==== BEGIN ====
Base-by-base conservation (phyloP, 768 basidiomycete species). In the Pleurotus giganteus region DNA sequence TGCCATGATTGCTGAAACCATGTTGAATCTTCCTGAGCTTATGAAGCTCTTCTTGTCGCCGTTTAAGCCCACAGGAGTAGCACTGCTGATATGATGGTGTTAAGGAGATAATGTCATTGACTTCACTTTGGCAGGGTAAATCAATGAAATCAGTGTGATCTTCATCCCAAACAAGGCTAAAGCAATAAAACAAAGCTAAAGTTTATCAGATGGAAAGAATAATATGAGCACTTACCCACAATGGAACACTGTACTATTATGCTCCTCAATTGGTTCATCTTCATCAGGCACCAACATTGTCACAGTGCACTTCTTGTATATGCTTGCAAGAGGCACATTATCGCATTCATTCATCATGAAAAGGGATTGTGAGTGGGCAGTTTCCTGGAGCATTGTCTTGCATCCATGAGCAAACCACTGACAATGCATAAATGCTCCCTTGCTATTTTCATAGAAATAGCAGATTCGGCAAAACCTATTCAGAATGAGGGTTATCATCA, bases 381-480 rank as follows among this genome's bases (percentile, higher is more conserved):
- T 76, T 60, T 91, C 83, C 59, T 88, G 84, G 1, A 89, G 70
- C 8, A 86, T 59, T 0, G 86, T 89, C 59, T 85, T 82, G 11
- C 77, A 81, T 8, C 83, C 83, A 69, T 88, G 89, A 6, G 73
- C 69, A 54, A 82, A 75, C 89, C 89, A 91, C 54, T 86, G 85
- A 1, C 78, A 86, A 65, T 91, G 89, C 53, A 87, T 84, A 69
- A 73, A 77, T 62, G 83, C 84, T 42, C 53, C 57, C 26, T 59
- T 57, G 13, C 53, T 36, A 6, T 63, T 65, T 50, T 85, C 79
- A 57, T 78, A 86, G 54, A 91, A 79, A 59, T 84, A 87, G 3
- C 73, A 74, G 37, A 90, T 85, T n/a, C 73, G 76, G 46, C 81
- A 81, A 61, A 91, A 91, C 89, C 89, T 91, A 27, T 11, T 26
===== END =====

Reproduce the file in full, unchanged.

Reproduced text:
Base-by-base conservation (phyloP, 768 basidiomycete species). In the Pleurotus giganteus region DNA sequence TGCCATGATTGCTGAAACCATGTTGAATCTTCCTGAGCTTATGAAGCTCTTCTTGTCGCCGTTTAAGCCCACAGGAGTAGCACTGCTGATATGATGGTGTTAAGGAGATAATGTCATTGACTTCACTTTGGCAGGGTAAATCAATGAAATCAGTGTGATCTTCATCCCAAACAAGGCTAAAGCAATAAAACAAAGCTAAAGTTTATCAGATGGAAAGAATAATATGAGCACTTACCCACAATGGAACACTGTACTATTATGCTCCTCAATTGGTTCATCTTCATCAGGCACCAACATTGTCACAGTGCACTTCTTGTATATGCTTGCAAGAGGCACATTATCGCATTCATTCATCATGAAAAGGGATTGTGAGTGGGCAGTTTCCTGGAGCATTGTCTTGCATCCATGAGCAAACCACTGACAATGCATAAATGCTCCCTTGCTATTTTCATAGAAATAGCAGATTCGGCAAAACCTATTCAGAATGAGGGTTATCATCA, bases 381-480 rank as follows among this genome's bases (percentile, higher is more conserved):
- T 76, T 60, T 91, C 83, C 59, T 88, G 84, G 1, A 89, G 70
- C 8, A 86, T 59, T 0, G 86, T 89, C 59, T 85, T 82, G 11
- C 77, A 81, T 8, C 83, C 83, A 69, T 88, G 89, A 6, G 73
- C 69, A 54, A 82, A 75, C 89, C 89, A 91, C 54, T 86, G 85
- A 1, C 78, A 86, A 65, T 91, G 89, C 53, A 87, T 84, A 69
- A 73, A 77, T 62, G 83, C 84, T 42, C 53, C 57, C 26, T 59
- T 57, G 13, C 53, T 36, A 6, T 63, T 65, T 50, T 85, C 79
- A 57, T 78, A 86, G 54, A 91, A 79, A 59, T 84, A 87, G 3
- C 73, A 74, G 37, A 90, T 85, T n/a, C 73, G 76, G 46, C 81
- A 81, A 61, A 91, A 91, C 89, C 89, T 91, A 27, T 11, T 26